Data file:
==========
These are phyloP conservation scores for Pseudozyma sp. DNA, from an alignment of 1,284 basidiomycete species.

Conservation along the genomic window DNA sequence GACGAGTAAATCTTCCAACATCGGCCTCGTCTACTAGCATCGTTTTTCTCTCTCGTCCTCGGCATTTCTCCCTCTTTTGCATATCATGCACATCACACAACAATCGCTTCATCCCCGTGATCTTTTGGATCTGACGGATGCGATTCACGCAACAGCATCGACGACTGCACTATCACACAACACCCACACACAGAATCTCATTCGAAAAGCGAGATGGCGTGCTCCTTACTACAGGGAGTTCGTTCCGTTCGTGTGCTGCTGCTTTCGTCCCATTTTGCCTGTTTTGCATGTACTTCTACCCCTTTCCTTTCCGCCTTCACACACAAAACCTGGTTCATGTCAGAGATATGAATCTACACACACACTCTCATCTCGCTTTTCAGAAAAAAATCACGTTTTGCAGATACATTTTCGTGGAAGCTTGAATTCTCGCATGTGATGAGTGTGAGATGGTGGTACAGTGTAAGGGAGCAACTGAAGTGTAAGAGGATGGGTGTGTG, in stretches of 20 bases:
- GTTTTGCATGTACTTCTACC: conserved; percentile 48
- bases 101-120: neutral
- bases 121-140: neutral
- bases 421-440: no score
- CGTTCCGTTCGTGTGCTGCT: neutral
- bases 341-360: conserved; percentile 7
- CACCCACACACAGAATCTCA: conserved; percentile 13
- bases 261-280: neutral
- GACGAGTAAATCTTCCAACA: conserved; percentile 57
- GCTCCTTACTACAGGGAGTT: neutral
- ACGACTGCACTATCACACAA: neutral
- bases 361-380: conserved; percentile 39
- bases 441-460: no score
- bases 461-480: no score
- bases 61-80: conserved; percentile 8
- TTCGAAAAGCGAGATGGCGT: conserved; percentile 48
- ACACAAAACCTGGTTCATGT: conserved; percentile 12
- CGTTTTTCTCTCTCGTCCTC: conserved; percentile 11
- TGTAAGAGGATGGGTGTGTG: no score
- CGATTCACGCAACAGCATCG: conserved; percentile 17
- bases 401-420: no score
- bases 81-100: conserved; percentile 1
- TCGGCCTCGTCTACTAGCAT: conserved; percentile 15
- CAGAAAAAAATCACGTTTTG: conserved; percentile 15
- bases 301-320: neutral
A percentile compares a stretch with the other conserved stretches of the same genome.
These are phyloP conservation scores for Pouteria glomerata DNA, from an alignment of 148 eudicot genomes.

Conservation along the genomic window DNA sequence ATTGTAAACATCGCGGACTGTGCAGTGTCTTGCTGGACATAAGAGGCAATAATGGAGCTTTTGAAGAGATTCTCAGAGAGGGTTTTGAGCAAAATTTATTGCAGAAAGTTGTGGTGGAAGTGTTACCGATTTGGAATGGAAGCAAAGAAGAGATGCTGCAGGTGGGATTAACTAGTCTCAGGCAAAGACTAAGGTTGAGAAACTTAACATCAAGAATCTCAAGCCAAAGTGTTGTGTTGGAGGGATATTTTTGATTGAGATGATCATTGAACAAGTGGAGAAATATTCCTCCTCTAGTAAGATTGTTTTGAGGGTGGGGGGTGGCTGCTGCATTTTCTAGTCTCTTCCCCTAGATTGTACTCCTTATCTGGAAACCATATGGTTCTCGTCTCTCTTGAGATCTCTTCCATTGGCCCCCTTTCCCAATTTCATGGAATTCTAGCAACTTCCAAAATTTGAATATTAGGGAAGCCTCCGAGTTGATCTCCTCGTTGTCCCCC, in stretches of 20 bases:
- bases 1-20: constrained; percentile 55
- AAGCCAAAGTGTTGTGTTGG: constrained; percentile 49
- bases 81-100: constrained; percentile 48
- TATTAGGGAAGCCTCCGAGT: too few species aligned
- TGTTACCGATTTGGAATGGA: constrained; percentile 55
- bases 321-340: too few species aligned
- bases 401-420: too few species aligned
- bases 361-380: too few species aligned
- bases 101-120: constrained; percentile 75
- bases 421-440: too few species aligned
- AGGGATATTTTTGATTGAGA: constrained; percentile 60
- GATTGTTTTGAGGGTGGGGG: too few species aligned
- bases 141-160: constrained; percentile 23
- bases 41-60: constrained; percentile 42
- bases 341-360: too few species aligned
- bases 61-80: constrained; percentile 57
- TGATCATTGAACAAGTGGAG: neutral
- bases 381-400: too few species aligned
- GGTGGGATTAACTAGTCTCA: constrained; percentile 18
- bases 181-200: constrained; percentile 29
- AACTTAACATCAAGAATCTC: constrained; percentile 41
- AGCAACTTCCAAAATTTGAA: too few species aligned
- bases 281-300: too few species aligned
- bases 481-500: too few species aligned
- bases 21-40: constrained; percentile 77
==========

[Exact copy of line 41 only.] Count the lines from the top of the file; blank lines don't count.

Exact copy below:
- AGGGATATTTTTGATTGAGA: constrained; percentile 60